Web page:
Dubai pay-TV network OSN plots high-tech turnaround

Updated 11 December 2018

Dubai pay-TV network OSN plots high-tech turnaround

DUBAI: OSN, the Dubai-based pay-TV provider, must develop technology to keep pace with customer demand and “deliver entertainment that matters” if it is to regain growth, according to its new chief executive. 

Patrick Tillieux, who took over as CEO at the end of November, joins at a time of uncertainty for the network. Last month Kuwait Projects Co. (KIPCO) hired Goldman Sachs to advise on the sale of its majority stake in the company.

Increased competition from online streaming sites such as Netflix and Amazon, combined with piracy and a perceived lack of value for money, contributed to OSN’s declining fortunes. According to Bloomberg, KIPCO’s share of profits from the network fell to a loss of $65 million in the first six months of this year, compared with a profit of
$36.1 million in 2014. 

“The Middle East and North Africa region is still under-served by pay-TV,” said Tillieux, who has been on OSN’s board for two years and chairs its executive committee.

“Yes, there are more options for customers now, but I believe there is room for all players to coexist and grow. We were, in fact, the first to partner with Netflix in the region, which has been a big step toward industry collaboration and integration. 

“Changing viewing habits and the explosion of social media short-form content has affected everyone. However, this does not mean (customers) do not want high-quality entertainment for the family. What it does mean is that players such as OSN need to evolve our technology to meet customers’ viewing preferences.”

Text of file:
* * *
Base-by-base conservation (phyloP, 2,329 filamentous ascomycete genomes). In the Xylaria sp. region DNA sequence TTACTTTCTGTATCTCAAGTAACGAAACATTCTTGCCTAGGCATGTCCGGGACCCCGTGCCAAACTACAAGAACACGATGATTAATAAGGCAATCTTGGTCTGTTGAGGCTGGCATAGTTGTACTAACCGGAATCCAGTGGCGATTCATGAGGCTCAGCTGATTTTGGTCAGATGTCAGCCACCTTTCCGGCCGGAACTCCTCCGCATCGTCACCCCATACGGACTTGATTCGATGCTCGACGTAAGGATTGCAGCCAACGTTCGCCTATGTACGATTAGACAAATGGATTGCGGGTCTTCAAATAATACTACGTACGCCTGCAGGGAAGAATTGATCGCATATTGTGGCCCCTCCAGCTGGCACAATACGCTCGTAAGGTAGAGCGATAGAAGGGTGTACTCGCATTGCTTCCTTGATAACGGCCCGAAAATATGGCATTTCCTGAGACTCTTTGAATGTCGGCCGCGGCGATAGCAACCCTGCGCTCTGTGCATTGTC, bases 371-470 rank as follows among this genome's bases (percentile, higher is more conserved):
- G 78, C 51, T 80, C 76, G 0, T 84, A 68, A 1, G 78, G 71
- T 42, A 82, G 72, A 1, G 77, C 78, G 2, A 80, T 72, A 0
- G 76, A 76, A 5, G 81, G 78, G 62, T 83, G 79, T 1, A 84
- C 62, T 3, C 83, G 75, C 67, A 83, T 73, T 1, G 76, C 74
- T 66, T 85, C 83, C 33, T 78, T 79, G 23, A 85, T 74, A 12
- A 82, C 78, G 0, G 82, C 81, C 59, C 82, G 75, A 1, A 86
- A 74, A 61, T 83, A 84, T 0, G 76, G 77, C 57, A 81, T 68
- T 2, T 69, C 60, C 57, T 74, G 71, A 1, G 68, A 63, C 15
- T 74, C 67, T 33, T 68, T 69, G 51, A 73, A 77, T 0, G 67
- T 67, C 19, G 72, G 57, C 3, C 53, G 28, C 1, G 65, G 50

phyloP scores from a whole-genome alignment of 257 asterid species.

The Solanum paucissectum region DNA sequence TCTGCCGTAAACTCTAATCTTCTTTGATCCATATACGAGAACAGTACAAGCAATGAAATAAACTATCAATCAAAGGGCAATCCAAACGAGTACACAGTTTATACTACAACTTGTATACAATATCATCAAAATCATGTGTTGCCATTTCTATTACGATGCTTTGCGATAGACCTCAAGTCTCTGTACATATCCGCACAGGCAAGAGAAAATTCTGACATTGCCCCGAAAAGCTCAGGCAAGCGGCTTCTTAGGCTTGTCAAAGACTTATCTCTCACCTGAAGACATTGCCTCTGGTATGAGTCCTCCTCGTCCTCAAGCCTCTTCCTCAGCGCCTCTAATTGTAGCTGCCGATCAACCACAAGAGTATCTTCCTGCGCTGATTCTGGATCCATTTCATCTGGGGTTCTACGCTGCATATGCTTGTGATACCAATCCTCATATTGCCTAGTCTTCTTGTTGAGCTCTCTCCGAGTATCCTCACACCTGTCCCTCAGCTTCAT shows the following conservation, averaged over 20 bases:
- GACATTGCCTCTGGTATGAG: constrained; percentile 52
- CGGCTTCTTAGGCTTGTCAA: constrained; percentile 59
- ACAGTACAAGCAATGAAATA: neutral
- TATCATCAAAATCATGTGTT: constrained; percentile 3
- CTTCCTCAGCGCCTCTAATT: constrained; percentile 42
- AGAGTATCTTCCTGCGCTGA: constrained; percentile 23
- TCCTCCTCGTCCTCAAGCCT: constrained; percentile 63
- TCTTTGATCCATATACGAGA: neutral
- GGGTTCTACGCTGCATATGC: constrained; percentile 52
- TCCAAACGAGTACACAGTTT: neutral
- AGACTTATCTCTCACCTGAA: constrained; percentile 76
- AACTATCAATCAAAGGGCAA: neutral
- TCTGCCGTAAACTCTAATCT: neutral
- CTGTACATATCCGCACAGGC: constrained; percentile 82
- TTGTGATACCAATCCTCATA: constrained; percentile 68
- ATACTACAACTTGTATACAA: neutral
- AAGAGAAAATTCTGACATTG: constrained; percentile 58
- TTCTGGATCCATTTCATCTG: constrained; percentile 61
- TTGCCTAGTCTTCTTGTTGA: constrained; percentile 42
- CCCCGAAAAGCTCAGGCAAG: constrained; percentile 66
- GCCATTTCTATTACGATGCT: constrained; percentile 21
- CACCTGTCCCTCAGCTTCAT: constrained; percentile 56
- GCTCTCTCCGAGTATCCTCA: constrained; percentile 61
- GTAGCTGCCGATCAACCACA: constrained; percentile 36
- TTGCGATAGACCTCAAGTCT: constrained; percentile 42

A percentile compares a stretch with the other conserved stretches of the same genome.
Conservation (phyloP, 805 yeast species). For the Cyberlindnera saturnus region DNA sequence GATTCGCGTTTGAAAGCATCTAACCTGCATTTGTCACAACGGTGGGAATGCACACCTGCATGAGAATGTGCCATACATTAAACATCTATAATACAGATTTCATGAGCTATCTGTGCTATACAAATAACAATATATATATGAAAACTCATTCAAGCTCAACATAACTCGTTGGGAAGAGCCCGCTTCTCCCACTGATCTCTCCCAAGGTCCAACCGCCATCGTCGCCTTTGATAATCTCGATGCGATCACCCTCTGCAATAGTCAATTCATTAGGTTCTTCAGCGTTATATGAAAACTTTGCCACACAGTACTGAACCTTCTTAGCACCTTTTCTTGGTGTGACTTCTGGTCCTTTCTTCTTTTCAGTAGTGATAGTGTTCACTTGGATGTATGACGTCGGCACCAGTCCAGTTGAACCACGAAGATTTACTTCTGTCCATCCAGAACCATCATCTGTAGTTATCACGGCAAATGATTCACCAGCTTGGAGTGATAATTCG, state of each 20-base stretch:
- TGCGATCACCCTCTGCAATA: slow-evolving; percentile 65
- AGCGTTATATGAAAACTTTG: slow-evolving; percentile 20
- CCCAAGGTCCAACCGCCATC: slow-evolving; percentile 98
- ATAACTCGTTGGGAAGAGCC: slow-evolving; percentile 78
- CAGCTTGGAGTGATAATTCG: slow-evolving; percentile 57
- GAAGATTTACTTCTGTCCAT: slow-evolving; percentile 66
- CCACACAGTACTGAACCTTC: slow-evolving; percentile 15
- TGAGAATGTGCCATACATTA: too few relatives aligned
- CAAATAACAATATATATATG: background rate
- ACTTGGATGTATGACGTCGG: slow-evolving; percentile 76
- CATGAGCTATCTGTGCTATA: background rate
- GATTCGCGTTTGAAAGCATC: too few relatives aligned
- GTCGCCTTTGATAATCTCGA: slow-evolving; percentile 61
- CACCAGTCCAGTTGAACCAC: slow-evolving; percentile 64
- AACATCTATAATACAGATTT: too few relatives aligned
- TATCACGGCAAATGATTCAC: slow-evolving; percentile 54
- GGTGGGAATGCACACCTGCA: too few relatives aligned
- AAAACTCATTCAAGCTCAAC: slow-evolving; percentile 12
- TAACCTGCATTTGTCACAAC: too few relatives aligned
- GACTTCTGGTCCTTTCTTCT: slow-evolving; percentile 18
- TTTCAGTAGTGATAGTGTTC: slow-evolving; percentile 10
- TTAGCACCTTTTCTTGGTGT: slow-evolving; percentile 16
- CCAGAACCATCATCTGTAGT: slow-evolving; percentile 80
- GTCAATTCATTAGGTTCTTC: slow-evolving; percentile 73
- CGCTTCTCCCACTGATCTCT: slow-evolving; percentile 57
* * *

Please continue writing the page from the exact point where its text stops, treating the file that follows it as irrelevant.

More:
OSN declined to comment on the nature of that evolution, saying only that it faced both increased competition and high operating costs. Organized piracy is also hitting the network hard. The pay-TV provider is responding to these challenges by adapting its offering through “value pricing and relevant packaging.”

“Managing an entertainment network such as OSN, offering such a diversity of programming, technology and viewing experience, is a massive operation,” said Tillieux.

“Operational costs increase every year, and this is true for every pay-TV operator. As an organization, we are responding to higher operating costs through stronger resource use efficiency and cost optimization, but at the same time we need to adapt and evolve much faster to be able to provide the entertainment that our customers want to watch, via any platform of their choosing and at a price they can afford.